Blake: That's going to be hot. So give me just a second. Okay. All right. So there's our pre-tinned lugs. I got a little bit more on the ground than I do on the lead. That's okay. We're good. Don't blow on your solder joints. There's no reason to. They cool off really fast by themselves and then I'm going to go ahead and try to do this to the best of my ability. Let's pre-tin our wires a little bit. These wires aren't pre-tinned because I just stripped them. So I pre-tinned the soldering iron. I clean it off every time. It's great just to always have a soldering iron that's transferring good heat and I just touch the wire and give it a little solder on the other side. That's good. That's good. So now I'm going to do our hot first. Let me think about this. Actually, you know what? I'm going to lay this down in my direction. Okay? I'll try to get Rachel a good view here so she can see.

Rachel: Oh yeah, I can see [inaudible 00:58:48].

Blake: Can you?

Rachel: Mm-hmm.

Blake: Cool. Call in an audible, you guys. Maybe I'll lay it down even flatter. You know what? I'm going to take this Control Plate off. What I'm going to do is I'm just going to grab a little Nut and Saddle Vice. I like to use vices whenever I'm doing some soldering just to hold parts and pieces and stuff like that.

Nick: Gotcha. One of my buddies that also works for StewMac, actually who works in the customer service department just made some little soldering aids with just an alligator clips and some ... Oh geez, I don't even know what they're called now that I can think about it. Just those malleable, snake-like things that you can manipulate and they'll stay.

Blake: Yeah, like our Solder Monster Stuff?

Nick: Exactly. It's those arms. I just can't think of what they're called. But he just made them on his own.

Blake: All right. Nice. I'm not going to blow on it. Just going to let it set itself. There you go. That is set. Take the ground. Do the same thing. [Blake solders the ground wire to teh square (sleve) lug, and solders the yellow hot wire to the round (tip)]

Nick: Benefits of having a super hot iron. It goes through like butter.

Blake: Right. I'll clip off that extra. Clip off that extra. I should mention this is not very tight at all. It's just enough to hold that jack. We'll flip it back up on its side right here.

Nick: Oh hey Rachel got a shout out. They said you have the best job.

Rachel: I do. It's super fun.

Blake: Okay, get your wires back down in there. That's looking good right there. I'm going to get our little screws. I'm going to turn off my soldering iron. No need for it to be on. Put my screws out of the little parch tray and I'm going to just very quickly screw this in [Blake screws the jack to the guitar body]. Cool. Not a good time to slip and ding the guitar. That's slipping a little bit.

Nick: Gotcha here. Let's see. We had a question. Where did it go? There it is. Yeah, Robert, I believe that's in specific reference to our books and plans. That's exactly right. Exactly right. Admin upstairs beat me to it. So the StewMac Membership comes with free shipping and it also has other perks. You get 15% off strings, 50% off books, plans, things like that. So it's got a lot of perks. It's got a lot of perks. Just click on the little StewMac's icon and it'll take you to the page where you can see what all the perks are.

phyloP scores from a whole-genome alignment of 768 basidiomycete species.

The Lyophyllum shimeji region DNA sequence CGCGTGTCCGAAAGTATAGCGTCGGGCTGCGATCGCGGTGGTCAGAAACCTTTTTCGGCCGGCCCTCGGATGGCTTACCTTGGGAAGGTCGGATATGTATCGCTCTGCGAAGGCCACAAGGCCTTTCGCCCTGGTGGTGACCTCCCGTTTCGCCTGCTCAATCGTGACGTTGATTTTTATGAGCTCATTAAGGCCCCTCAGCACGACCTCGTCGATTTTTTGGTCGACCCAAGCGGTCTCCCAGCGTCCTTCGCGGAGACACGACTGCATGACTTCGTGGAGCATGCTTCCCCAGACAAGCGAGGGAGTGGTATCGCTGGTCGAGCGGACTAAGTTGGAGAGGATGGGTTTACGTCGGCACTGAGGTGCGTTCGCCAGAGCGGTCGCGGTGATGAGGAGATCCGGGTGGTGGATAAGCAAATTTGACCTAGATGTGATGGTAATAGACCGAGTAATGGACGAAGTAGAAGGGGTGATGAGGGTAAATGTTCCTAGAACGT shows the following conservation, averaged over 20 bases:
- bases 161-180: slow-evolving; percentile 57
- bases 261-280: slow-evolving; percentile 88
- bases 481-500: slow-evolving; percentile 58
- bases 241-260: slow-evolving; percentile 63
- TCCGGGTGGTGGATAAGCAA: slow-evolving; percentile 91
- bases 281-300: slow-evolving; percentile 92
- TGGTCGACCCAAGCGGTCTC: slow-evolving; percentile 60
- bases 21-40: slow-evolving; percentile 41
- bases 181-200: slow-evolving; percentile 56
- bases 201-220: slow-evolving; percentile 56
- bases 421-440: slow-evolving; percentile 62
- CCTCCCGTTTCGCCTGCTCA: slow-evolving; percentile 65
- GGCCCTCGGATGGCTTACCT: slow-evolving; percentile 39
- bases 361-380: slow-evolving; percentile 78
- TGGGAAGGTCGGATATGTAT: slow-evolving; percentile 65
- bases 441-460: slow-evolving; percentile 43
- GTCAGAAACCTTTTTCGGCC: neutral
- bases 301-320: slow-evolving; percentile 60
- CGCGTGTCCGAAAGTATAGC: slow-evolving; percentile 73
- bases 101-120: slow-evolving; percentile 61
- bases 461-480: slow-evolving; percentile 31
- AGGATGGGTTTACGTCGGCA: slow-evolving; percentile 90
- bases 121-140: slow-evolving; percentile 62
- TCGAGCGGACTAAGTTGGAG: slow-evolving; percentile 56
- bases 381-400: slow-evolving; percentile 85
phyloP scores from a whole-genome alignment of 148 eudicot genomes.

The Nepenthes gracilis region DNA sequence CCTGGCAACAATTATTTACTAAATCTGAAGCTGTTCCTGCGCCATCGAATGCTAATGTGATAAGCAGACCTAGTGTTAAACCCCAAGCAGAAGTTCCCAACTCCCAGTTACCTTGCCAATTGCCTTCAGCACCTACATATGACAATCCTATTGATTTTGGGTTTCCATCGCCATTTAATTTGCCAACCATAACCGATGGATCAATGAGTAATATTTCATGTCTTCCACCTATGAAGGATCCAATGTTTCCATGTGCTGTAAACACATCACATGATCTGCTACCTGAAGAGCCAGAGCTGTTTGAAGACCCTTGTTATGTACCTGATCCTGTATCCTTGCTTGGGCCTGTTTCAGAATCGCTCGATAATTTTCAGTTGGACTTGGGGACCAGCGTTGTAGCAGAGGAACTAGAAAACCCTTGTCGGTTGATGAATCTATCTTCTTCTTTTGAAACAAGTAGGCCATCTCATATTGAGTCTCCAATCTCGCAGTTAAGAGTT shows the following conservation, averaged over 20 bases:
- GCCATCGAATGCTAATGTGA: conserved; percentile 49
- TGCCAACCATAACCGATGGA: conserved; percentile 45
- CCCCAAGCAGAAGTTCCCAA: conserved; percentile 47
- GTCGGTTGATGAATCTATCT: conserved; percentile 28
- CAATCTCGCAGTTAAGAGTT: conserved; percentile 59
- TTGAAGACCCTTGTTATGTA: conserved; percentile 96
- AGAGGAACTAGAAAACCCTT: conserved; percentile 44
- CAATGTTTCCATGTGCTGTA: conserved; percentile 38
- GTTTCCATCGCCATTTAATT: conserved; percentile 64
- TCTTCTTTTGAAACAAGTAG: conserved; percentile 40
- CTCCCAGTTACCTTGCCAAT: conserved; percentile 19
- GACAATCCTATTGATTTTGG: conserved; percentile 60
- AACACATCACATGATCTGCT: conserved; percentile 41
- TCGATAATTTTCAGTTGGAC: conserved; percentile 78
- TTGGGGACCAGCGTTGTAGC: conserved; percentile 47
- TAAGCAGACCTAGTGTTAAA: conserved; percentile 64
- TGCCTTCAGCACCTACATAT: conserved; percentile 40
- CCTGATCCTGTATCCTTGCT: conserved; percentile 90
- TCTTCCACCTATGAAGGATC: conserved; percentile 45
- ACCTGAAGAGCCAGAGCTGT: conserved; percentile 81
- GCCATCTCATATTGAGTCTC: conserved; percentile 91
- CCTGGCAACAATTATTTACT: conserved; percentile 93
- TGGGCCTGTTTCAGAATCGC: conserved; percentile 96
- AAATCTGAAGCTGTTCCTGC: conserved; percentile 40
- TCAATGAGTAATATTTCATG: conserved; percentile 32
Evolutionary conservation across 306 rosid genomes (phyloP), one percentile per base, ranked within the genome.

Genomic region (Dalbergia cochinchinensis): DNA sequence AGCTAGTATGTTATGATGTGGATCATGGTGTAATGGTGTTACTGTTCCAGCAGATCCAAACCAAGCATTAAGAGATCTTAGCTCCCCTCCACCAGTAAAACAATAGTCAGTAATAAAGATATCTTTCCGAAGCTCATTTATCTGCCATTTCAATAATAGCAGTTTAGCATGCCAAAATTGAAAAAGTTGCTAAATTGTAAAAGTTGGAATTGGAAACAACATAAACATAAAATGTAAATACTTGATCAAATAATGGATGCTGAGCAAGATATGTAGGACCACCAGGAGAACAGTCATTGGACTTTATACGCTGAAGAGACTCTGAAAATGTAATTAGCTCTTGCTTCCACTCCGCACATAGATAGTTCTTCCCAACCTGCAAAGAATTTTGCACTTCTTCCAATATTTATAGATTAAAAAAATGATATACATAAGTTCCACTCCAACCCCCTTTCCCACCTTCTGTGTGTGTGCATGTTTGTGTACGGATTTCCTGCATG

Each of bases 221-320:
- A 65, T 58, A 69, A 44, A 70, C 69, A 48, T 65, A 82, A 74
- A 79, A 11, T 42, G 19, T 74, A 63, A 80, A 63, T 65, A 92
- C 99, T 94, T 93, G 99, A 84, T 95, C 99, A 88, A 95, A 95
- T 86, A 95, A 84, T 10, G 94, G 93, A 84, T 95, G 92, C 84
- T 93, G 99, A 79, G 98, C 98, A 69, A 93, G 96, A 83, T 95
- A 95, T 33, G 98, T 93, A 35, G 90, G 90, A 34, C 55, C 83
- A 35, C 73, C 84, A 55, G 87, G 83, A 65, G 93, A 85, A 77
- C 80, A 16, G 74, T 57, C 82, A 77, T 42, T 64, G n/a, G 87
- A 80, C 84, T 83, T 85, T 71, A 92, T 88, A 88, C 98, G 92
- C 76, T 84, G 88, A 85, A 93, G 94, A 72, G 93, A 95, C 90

Blake: What are the airport perks where you get to chill in the private room and drink fancy water? What's that called?

Nick: Oh, I don't don't know what you call that. Business class? First class? I don't know. Whatever.

Rachel: Never done it.

Blake: Neither have I.

Nick: That's right. Yeah.

Blake: I just envy the people that do. That's all. All right, so that should be the soldering and now we're going to test it by flipping on this little amp I got back here. This is one of the StewMac Kit Amps that we got built.

Nick: Executive lounge. We got an-

Blake: Executive lounge.

Nick: -assist from Robert, thanks.

Blake: There it is. Trust me. You want to be in the executive lounge at StewMac. It's a happening place.

Nick: So yeah, our warehouse and all of StewMac is in one building actually we're all in the warehouse here. Our studio and shop and everything is all in the same building. We're in Athens, Ohio.

Blake: All right.

Nick: So Southeastern Ohio.

Blake: So I can already hear it. Sounds good. So we're going to test our neck. Here we go. I'm just using a little screwdriver because the poles are magnetic so you can hear it real good. Test our volume. Test our tone. Tone knob works. Volume pot works. Test our middle. All right. Test our bridge. No neck. It works. I told you you could do it. All right. Well anyways, I think that concludes today's video. Tomorrow is the final setup. We'll get some strings on this. We'll have our string trees on there and then we'll be setting it up, doing a little intonation, all that kind of stuff and that'll be it. Then we'll be playing another mini guitar and we're definitely going to plug it into a Marshall now. So thanks for that. All right. Nick, you want to take it away?

Nick: Absolutely. So thanks again. We really appreciate all you folks being with us here. We had a good time. This was the day. This is when we actually have a guitar now. This is super exciting. So please don't forget to tune in tomorrow for our next episode. This is going to be the most important step, get this thing playing awesome. We're going to have Blake showing you how to get it all set up and we're super excited. So please, please do join us tomorrow. We'll be here live again, same time, 2:00 PM and we'll catch you then.




Guitar Builder and Tech